Te Arawa

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For the canoe from Māori tradition, see Arawa (canoe).

Formerly known as Nga-rakau-tapu-a-Atuamatua, the Te Arawa canoe takes its name from the red shark it resembled as it was descending into a whirlpool upon its migration to Aotearoa from its homeland, Rangiatea. The captain of the canoe was Tamatekapua, and its principal tohunga(priest) was Ngatoroirangi.

Te Arawa is now made up of a confederation of Māori iwi and hapu (tribes and sub-tribes) based in the Rotorua and Bay of Plenty areas of New Zealand, with a population of around 40,000.[citation needed]

The history of the Te Arawa people is inextricably linked to the Arawa canoe. The iwi and hapu that constitute Te Arawa include Ngati Whakaue, Ngati Rangiteaorere, Ngati Pikiao, Ngati Makino, Ngati Rangitihi, Ngati Rangiwewehi, Tapuika, Waitaha, Ngati Ngararanui, Ngati Rongomai, Ngati Tahu, Ngati Whaoa, Ngati Tarawhai, Ngati Te Roro o Te Rangi, Ngati Kea Ngati Tuara, Ngati Tura-Ngati Te Ngakau, Ngati Uenukukōpako, Tūhourangi, Ngati Wahiao Ngati Manawa, and Ngati Tuwharetoa.[citation needed]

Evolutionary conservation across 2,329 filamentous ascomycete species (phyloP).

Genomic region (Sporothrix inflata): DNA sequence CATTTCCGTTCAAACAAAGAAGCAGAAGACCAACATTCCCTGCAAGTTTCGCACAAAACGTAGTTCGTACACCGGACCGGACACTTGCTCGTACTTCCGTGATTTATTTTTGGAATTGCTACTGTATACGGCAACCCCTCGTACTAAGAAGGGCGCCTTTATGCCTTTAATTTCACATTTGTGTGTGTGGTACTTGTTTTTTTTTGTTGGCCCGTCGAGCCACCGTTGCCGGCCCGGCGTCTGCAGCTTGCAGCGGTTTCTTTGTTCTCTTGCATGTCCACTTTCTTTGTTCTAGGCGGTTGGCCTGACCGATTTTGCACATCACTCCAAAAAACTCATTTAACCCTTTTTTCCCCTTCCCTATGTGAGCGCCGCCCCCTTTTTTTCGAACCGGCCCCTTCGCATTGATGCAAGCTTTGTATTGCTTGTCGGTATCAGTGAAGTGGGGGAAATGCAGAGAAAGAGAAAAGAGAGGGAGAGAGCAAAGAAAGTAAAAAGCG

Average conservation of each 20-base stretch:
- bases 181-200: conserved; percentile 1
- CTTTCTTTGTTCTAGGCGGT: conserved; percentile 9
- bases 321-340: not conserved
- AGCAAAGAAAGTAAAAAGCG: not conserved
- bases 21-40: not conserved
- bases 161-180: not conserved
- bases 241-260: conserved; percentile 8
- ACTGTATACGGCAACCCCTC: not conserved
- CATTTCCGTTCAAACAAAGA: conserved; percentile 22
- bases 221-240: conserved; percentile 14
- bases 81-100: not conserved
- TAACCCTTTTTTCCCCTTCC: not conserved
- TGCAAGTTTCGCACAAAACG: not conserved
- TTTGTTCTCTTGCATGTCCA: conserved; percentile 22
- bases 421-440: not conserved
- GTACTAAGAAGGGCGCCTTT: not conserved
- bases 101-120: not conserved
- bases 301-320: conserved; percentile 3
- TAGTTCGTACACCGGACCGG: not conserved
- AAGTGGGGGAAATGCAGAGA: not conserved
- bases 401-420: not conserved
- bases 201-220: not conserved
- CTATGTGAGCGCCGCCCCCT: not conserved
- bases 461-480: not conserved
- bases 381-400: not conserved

The Te Arawa tribes have a close historical interest in the lakes around Rotorua.

Many Te Arawa men fought for the Colonial Government in the New Zealand land wars that occurred in the mid-19th century in the North Island of New Zealand.

Perhaps in part for this reason the iwi chose to negotiate directly with the New Zealand government over their historical grievances, bypassing the Waitangi Tribunal. A series of negotiations has resulted in several settlements of their various claims, the largest of which are the settlement relating to the 14 lakes, signed in December 2004,[1] and the settlement for all the historical claims of a cluster of Te Arawa iwi and hapu signed on 30 September 2006. The Government apologised to Te Arawa for breaches of the Treaty, and paid $36 million in compensation, including up to 500 km² of Crown forest land, as well as 19 areas of special significance, including the Whakarewarewa Thermal Springs Reserve.[2]


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